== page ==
Today we’ll evaluate Marston’s PLC (LON:MARS) to determine whether it could have potential as an investment idea. Specifically, we’ll consider its Return On Capital Employed (ROCE), since that will give us an insight into how efficiently the business can generate profits from the capital it requires.
First, we’ll go over how we calculate ROCE. Second, we’ll look at its ROCE compared to similar companies. And finally, we’ll look at how its current liabilities are impacting its ROCE.
What is Return On Capital Employed (ROCE)?
ROCE measures the ‘return’ (pre-tax profit) a company generates from capital employed in its business. In general, businesses with a higher ROCE are usually better quality. Overall, it is a valuable metric that has its flaws. Renowned investment researcher Michael Mauboussin has suggested that a high ROCE can indicate that ‘one dollar invested in the company generates value of more than one dollar’.
So, How Do We Calculate ROCE?
Analysts use this formula to calculate return on capital employed:
Return on Capital Employed = Earnings Before Interest and Tax (EBIT) ÷ (Total Assets – Current Liabilities)
Or for Marston’s:
0.066 = UK£173m ÷ (UK£3.0b – UK£446m) (Based on the trailing twelve months to September 2018.)
So, Marston’s has an ROCE of 6.6%.
Does Marston’s Have A Good ROCE?
ROCE can be useful when making comparisons, such as between similar companies. In this analysis, Marston’s’s ROCE appears meaningfully below the 8.6% average reported by the Hospitality industry. This performance is not ideal, as it suggests the company may not be deploying its capital as effectively as some competitors. Setting aside the industry comparison for now, Marston’s’s ROCE is mediocre in absolute terms, considering the risk of investing in stocks versus the safety of a bank account. Investors may wish to consider higher-performing investments.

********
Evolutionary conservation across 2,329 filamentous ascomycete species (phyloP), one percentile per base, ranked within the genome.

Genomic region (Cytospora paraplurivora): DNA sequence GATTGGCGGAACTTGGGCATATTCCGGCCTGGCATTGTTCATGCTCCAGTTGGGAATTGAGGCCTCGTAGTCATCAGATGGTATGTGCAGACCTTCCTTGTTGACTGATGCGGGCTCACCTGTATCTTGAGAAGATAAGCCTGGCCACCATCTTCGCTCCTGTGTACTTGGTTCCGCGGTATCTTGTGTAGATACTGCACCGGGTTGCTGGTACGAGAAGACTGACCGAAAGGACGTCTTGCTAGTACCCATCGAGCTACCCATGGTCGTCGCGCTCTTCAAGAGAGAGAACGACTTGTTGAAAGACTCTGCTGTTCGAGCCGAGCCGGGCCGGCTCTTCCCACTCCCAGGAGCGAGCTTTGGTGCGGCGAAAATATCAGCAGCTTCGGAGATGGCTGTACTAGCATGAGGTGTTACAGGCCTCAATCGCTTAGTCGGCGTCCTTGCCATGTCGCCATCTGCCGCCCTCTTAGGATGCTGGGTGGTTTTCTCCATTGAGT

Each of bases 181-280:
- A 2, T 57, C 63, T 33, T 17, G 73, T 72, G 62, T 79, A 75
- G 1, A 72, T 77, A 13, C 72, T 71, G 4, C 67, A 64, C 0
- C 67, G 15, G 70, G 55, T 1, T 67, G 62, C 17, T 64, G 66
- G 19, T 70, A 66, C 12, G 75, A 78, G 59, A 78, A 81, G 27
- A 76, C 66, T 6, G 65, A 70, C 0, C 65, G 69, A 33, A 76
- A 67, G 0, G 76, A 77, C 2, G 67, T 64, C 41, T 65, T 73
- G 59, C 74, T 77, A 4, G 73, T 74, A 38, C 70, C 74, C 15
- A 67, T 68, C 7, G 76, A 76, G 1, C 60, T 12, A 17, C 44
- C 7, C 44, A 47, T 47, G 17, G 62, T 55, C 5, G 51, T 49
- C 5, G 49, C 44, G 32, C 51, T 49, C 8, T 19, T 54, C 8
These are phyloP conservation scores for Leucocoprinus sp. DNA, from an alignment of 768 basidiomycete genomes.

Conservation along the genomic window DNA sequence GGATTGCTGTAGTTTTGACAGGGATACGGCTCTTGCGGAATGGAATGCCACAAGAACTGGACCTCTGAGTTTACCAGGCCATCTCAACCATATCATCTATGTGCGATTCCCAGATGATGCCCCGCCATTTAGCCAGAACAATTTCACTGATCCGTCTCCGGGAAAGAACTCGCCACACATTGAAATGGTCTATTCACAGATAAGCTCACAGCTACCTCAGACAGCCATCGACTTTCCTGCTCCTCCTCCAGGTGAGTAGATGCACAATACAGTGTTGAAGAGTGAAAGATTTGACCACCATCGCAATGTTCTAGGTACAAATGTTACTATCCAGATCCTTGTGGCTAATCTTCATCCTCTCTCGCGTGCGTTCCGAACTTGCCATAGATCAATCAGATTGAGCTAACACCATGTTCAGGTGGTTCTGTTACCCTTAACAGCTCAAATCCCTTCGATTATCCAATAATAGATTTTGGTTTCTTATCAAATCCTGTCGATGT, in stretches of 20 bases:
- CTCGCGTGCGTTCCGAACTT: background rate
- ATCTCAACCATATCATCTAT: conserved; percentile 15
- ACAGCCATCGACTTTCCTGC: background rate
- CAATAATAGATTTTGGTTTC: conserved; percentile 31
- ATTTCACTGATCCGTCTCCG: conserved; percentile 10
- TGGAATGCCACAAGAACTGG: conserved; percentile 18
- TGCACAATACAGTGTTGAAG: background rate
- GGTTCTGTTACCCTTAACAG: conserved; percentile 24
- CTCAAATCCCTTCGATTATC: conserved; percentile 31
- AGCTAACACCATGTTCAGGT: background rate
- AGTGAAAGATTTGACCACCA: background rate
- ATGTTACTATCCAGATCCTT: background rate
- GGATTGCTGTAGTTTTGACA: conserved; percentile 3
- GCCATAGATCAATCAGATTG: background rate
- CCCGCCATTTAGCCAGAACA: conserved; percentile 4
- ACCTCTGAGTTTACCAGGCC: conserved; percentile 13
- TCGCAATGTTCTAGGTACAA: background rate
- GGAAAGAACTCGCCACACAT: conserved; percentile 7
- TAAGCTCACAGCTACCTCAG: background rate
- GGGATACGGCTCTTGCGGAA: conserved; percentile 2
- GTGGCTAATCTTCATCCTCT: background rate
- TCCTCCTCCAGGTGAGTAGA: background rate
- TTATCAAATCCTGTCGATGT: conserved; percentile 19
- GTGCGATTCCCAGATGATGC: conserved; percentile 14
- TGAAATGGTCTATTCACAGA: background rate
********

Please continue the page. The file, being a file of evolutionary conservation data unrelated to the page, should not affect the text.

It is important to remember that ROCE shows past performance, and is not necessarily predictive. Companies in cyclical industries can be difficult to understand using ROCE, as returns typically look high during boom times, and low during busts. ROCE is only a point-in-time measure. Since the future is so important for investors, you should check out our free report on analyst forecasts for Marston’s.
How Marston’s’s Current Liabilities Impact Its ROCE
Current liabilities include invoices, such as supplier payments, short-term debt, or a tax bill, that need to be paid within 12 months. The ROCE equation subtracts current liabilities from capital employed, so a company with a lot of current liabilities appears to have less capital employed, and a higher ROCE than otherwise. To counteract this, we check if a company has high current liabilities, relative to its total assets.
Marston’s has total assets of UK£3.0b and current liabilities of UK£446m. As a result, its current liabilities are equal to approximately 15% of its total assets. It is good to see a restrained amount of current liabilities, as this limits the effect on ROCE.
What We Can Learn From Marston’s’s ROCE
With that in mind, we’re not overly impressed with Marston’s’s ROCE, so it may not be the most appealing prospect. But note: Marston’s may not be the best stock to buy. So take a peek at this free list of interesting companies with strong recent earnings growth (and a P/E ratio below 20).
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To help readers see past the short term volatility of the financial market, we aim to bring you a long-term focused research analysis purely driven by fundamental data. Note that our analysis does not factor in the latest price-sensitive company announcements.
The author is an independent contributor and at the time of publication had no position in the stocks mentioned. For errors that warrant correction please contact the editor at email@example.com.